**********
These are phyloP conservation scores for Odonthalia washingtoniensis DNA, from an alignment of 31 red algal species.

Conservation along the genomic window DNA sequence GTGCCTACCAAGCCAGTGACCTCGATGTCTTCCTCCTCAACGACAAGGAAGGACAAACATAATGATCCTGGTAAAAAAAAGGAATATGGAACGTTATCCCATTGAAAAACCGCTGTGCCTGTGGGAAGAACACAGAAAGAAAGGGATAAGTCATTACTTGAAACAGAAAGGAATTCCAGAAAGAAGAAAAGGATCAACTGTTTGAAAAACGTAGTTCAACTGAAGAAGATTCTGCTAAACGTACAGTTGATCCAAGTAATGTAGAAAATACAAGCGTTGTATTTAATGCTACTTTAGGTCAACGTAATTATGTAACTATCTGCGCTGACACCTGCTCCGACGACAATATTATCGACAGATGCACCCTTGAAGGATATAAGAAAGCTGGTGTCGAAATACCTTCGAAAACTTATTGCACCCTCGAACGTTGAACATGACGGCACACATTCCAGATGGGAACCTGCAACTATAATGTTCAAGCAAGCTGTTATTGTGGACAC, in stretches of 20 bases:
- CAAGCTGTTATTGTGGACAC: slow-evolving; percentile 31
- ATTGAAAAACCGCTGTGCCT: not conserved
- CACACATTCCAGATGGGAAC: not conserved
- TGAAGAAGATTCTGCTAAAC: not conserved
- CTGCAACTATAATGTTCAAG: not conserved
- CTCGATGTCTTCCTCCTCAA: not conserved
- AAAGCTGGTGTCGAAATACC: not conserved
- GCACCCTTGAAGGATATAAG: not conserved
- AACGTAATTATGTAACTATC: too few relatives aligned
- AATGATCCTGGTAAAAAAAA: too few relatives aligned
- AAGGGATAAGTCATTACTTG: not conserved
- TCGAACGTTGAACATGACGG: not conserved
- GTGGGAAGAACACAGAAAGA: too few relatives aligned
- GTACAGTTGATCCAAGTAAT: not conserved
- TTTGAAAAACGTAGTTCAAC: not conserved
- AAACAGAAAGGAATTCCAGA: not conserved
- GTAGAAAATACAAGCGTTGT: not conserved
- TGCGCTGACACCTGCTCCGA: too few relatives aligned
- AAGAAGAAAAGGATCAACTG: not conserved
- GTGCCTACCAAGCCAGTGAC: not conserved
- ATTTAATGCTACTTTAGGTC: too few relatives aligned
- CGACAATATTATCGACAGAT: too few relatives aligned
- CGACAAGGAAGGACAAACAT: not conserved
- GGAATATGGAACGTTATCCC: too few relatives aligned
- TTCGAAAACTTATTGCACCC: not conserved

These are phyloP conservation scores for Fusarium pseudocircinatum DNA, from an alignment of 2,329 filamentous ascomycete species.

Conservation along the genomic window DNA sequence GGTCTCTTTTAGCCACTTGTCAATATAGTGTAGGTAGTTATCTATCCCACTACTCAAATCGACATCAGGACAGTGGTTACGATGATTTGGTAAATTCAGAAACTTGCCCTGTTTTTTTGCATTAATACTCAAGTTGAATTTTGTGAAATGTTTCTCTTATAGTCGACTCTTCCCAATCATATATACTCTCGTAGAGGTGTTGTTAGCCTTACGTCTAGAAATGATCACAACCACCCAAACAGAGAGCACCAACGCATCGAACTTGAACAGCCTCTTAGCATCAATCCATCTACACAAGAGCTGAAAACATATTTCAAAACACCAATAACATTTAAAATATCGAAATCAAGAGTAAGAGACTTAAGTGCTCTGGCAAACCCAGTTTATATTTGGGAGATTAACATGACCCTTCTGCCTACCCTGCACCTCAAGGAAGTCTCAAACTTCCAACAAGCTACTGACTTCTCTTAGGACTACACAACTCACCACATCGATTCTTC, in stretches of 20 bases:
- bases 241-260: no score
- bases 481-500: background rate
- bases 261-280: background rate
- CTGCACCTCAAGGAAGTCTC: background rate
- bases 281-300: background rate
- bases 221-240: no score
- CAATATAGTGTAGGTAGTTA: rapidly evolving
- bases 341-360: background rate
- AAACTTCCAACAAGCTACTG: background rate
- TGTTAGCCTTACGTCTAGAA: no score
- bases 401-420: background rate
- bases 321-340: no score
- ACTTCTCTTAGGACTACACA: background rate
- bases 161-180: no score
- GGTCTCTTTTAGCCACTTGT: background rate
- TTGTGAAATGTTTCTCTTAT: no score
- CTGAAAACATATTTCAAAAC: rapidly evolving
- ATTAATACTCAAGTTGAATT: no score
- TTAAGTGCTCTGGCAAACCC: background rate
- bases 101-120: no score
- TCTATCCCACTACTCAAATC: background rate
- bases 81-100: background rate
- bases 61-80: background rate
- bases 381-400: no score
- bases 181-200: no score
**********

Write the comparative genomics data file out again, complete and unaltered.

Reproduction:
These are phyloP conservation scores for Odonthalia washingtoniensis DNA, from an alignment of 31 red algal species.

Conservation along the genomic window DNA sequence GTGCCTACCAAGCCAGTGACCTCGATGTCTTCCTCCTCAACGACAAGGAAGGACAAACATAATGATCCTGGTAAAAAAAAGGAATATGGAACGTTATCCCATTGAAAAACCGCTGTGCCTGTGGGAAGAACACAGAAAGAAAGGGATAAGTCATTACTTGAAACAGAAAGGAATTCCAGAAAGAAGAAAAGGATCAACTGTTTGAAAAACGTAGTTCAACTGAAGAAGATTCTGCTAAACGTACAGTTGATCCAAGTAATGTAGAAAATACAAGCGTTGTATTTAATGCTACTTTAGGTCAACGTAATTATGTAACTATCTGCGCTGACACCTGCTCCGACGACAATATTATCGACAGATGCACCCTTGAAGGATATAAGAAAGCTGGTGTCGAAATACCTTCGAAAACTTATTGCACCCTCGAACGTTGAACATGACGGCACACATTCCAGATGGGAACCTGCAACTATAATGTTCAAGCAAGCTGTTATTGTGGACAC, in stretches of 20 bases:
- CAAGCTGTTATTGTGGACAC: slow-evolving; percentile 31
- ATTGAAAAACCGCTGTGCCT: not conserved
- CACACATTCCAGATGGGAAC: not conserved
- TGAAGAAGATTCTGCTAAAC: not conserved
- CTGCAACTATAATGTTCAAG: not conserved
- CTCGATGTCTTCCTCCTCAA: not conserved
- AAAGCTGGTGTCGAAATACC: not conserved
- GCACCCTTGAAGGATATAAG: not conserved
- AACGTAATTATGTAACTATC: too few relatives aligned
- AATGATCCTGGTAAAAAAAA: too few relatives aligned
- AAGGGATAAGTCATTACTTG: not conserved
- TCGAACGTTGAACATGACGG: not conserved
- GTGGGAAGAACACAGAAAGA: too few relatives aligned
- GTACAGTTGATCCAAGTAAT: not conserved
- TTTGAAAAACGTAGTTCAAC: not conserved
- AAACAGAAAGGAATTCCAGA: not conserved
- GTAGAAAATACAAGCGTTGT: not conserved
- TGCGCTGACACCTGCTCCGA: too few relatives aligned
- AAGAAGAAAAGGATCAACTG: not conserved
- GTGCCTACCAAGCCAGTGAC: not conserved
- ATTTAATGCTACTTTAGGTC: too few relatives aligned
- CGACAATATTATCGACAGAT: too few relatives aligned
- CGACAAGGAAGGACAAACAT: not conserved
- GGAATATGGAACGTTATCCC: too few relatives aligned
- TTCGAAAACTTATTGCACCC: not conserved

These are phyloP conservation scores for Fusarium pseudocircinatum DNA, from an alignment of 2,329 filamentous ascomycete species.

Conservation along the genomic window DNA sequence GGTCTCTTTTAGCCACTTGTCAATATAGTGTAGGTAGTTATCTATCCCACTACTCAAATCGACATCAGGACAGTGGTTACGATGATTTGGTAAATTCAGAAACTTGCCCTGTTTTTTTGCATTAATACTCAAGTTGAATTTTGTGAAATGTTTCTCTTATAGTCGACTCTTCCCAATCATATATACTCTCGTAGAGGTGTTGTTAGCCTTACGTCTAGAAATGATCACAACCACCCAAACAGAGAGCACCAACGCATCGAACTTGAACAGCCTCTTAGCATCAATCCATCTACACAAGAGCTGAAAACATATTTCAAAACACCAATAACATTTAAAATATCGAAATCAAGAGTAAGAGACTTAAGTGCTCTGGCAAACCCAGTTTATATTTGGGAGATTAACATGACCCTTCTGCCTACCCTGCACCTCAAGGAAGTCTCAAACTTCCAACAAGCTACTGACTTCTCTTAGGACTACACAACTCACCACATCGATTCTTC, in stretches of 20 bases:
- bases 241-260: no score
- bases 481-500: background rate
- bases 261-280: background rate
- CTGCACCTCAAGGAAGTCTC: background rate
- bases 281-300: background rate
- bases 221-240: no score
- CAATATAGTGTAGGTAGTTA: rapidly evolving
- bases 341-360: background rate
- AAACTTCCAACAAGCTACTG: background rate
- TGTTAGCCTTACGTCTAGAA: no score
- bases 401-420: background rate
- bases 321-340: no score
- ACTTCTCTTAGGACTACACA: background rate
- bases 161-180: no score
- GGTCTCTTTTAGCCACTTGT: background rate
- TTGTGAAATGTTTCTCTTAT: no score
- CTGAAAACATATTTCAAAAC: rapidly evolving
- ATTAATACTCAAGTTGAATT: no score
- TTAAGTGCTCTGGCAAACCC: background rate
- bases 101-120: no score
- TCTATCCCACTACTCAAATC: background rate
- bases 81-100: background rate
- bases 61-80: background rate
- bases 381-400: no score
- bases 181-200: no score